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let’s talk about the three lowest glycemic carbohydrates that you could possibly want to consume if you’re going to go the carb route you need to know about the glycemic index so I’m going to break down the lowest glycemic vegetable the lowest glycemic fruit and also one of my favorite lowest glycemic grains if you really want to call it that but first let’s talk about what the glycemic index is because it’s really important that you know so you understand this video you see the glycemic index is essentially just a measurement of how long it takes the actual sugar that you consume to get the blood stream in the form of glucose now a lot of people have always asked how do they measure the glycemic index how do they know what it is well it comes down to utilizing a control first so what they’ll do is they’ll give a test subject 50 grams of pure glucose okay you’re like a solution form that’s uptake really fast so from there they know this is how long it takes this person to absorb pure glucose then on a separate occasion they introduced the food in question so let’s say they’re testing a grain of some kind let’s say they’re testing just straight-up wheat well what they’ll do is they’ll see how long it takes that wheat to actually spike the blood glucose in the same level and that’s going to give them an idea of what the actual glycemic index is see the glycemic index is broken down on a scale of 1 to 100 and anything from 1 to 55 considered a low glycemic food anything from 56 to 69 in a medium glycemic food and anything from 70 to 100 is a high glycemic food meaning it reaches the bloodstream really fast now all we have to really factor in and remember is that if I see make index means how long it takes something to get your blood stream so let’s get down to the good stuff this first one I want to talk about is asparagus yeah asparagus is a starch it’s still a carbohydrate people always think that vegetables are vegetables and shouldn’t count towards your carbohydrate count that couldn’t be further from the truth they are still starches they still have fibers they still have all kinds of things that are carbon hydrogen oxygen CH O which is a carbohydrate but when we look at asparagus it has a glycemic index of 15 which is astonishingly low and it’s a great food to combine with other foods to bring down that glycemic index of those foods too now the reason it’s so low is because it contains predominantly something that’s in Ulan inulin is a prebiotic fiber which means that it digests so slow that it’s not even digested until it hits the colon people always think that all digestion occurs in the upper GI and in the small intestine well not in the case of asparagus see asparagus is broken down by lactobacilli the kind of bacteria that’s in your colon which means that you’re getting a lot of prebiotic effects that are growing good bacteria as well if you’re someone that’s ever gotten bloated when you eat asparagus it’s usually an indicator that you don’t have enough lack of Vasily in your colon what does that mean it means that you have an imbalance in your gut biome I always say that asparagus is a tremendous litmus test to determine if you really have a disrupted get biome or not okay additionally asparagus contains something known as race mophir man baisemeaux friend is a particularly antioxidant that acts as a cox-2 enzyme so it reduces inflammation reduces pain but it can really reduce it at the source in the gut so you get a double whammy you get a nice low GI carb but you also get an anti-inflammatory effect all right now let’s look at the fruit those of you that watch my videos all the time know that I’m not the biggest proponent of eating tons of fruit because it’s metabolized differently however there are some ones that are decent and in this case I’m going to talk about grapefruit you see grapefruit is a 25 on the glycemic index scale pretty darn low compared to a lot of fruits not the lowest but still low enough what’s really cool about grapefruit is it contains something known as an arrangement now in iran Jenin convinces the liver to utilize fat for fuel instead of storing carbs thru Deneuve olivia genesis as fat what does that mean it means that grapefruit is a master manipulator it knows how to go in the body and tell the liver to do a different job than what it was used to doing so not only is it a low glycemic fruit but it also ultimately helps you end up burning more fat in the long run and to make matters better it’s been shown in studies that grapefruit is as effective as metformin when it comes down to reducing your blood sugar levels metformin is a drug that’s given to diabetics to bring down their blood sugar well grapefruit literally can bring your blood sugar down like 13% that’s pretty significant especially if you have diabetes alright now let’s get to the really cool one the starch this one’s amazing because you make a pizza crust with it you can make pasta with it you can make bread with it and it’s still super low glycemic and it’s known as buckwheat buckwheat is still a 25 on the glycemic index scale yeah white bread is like a 97 to 99 so you can make some dang good bread with buckwheat the thing about buckwheat is technically not even a grain or a wheat it’s technically a seed you see it contains something very interesting something really cool known as Rutten now Rutten does something intriguing in your body it deactivates something known as platelet activating factor PAF that platelet activating factor does exactly what it sounds like it activates platelets in the blood signaling white blood cell to actually form a clot and to actually start an immune response well what’s really cool is that if you have this in a controlled fashion like with buckwheat you can reduce inflammation and you can reduce the clotting that can trigger more inflammation inside the intestinal tract so much like asparagus has powerful anti-inflammatory properties and when you have reduced inflammation in the gut you get better absorption which means you can control your influence like you’ve been controlling those carbs work and it’s that much better now to make all this stuff make sense I want to make sure that you understand glycemic load the big difference between glycemic index and glycemic load just so that you guys know and have the facts glycemic load is more about how long it takes a card to really do its job and how long it’s in the system so it’s like the gentle bell curve so for instance in glucose it’s going to have a very high glycemic index but it’s also going to have a high glycemic load because it’s going to spike up really fast and go high really fast whereas if you were to combine glucose with say a fiber it’s going to balance each other out that’s going to decrease the load and make it so that the load is more of a bell curve so that’s the big difference then that’s what you have to factor in so when we look at things like asparagus we look at things like buckwheat that have additional fibers in it that’s the big reason why the glycemic load on those foods is so low now I’ll do another video explaining that in the future and as always if you’d like videos on car metabolism fat metabolism and even protein metabolism so you can understand how the different macros working in your body you have to let me know let me know in the comment section I do my best to go through and read all of those even if I don’t get a chance to reply so as always keep it locked in here on the Thomas de Lauer Channel and I will see you in the neck video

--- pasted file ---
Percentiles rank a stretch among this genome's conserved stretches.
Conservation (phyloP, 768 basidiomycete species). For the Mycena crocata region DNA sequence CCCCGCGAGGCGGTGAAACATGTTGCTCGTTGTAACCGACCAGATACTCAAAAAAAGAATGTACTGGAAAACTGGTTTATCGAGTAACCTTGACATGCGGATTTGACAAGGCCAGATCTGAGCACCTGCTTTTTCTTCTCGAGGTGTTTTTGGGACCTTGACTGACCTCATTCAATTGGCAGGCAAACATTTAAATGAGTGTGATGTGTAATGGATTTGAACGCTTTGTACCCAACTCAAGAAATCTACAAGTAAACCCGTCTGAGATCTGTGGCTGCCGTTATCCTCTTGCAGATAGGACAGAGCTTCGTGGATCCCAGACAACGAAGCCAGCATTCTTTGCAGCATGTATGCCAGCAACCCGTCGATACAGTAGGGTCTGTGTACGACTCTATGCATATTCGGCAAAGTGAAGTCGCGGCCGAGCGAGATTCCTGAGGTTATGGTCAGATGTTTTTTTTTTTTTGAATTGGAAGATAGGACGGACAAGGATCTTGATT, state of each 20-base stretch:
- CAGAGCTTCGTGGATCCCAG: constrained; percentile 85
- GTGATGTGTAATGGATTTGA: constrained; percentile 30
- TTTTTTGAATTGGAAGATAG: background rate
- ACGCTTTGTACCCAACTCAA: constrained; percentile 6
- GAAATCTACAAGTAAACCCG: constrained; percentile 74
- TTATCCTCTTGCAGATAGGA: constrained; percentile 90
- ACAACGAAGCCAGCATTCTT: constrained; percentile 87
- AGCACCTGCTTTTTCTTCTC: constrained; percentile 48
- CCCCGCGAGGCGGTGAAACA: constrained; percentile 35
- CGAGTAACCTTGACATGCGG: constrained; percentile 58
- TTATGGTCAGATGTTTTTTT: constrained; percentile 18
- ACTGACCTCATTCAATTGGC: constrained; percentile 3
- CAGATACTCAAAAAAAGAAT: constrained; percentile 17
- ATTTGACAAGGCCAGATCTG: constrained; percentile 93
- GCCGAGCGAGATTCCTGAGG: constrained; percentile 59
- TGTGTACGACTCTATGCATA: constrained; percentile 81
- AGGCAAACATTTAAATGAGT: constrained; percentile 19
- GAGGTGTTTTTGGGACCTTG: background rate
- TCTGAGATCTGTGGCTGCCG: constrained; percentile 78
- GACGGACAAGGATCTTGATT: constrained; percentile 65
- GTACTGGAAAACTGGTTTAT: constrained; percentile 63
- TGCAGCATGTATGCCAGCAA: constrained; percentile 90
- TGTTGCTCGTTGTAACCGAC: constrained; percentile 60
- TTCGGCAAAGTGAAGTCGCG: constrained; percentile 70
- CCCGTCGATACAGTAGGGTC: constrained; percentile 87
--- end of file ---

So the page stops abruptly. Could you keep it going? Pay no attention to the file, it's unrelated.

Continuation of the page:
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Top 3 Safest Carbs (Low Glycemic and Gluten Free)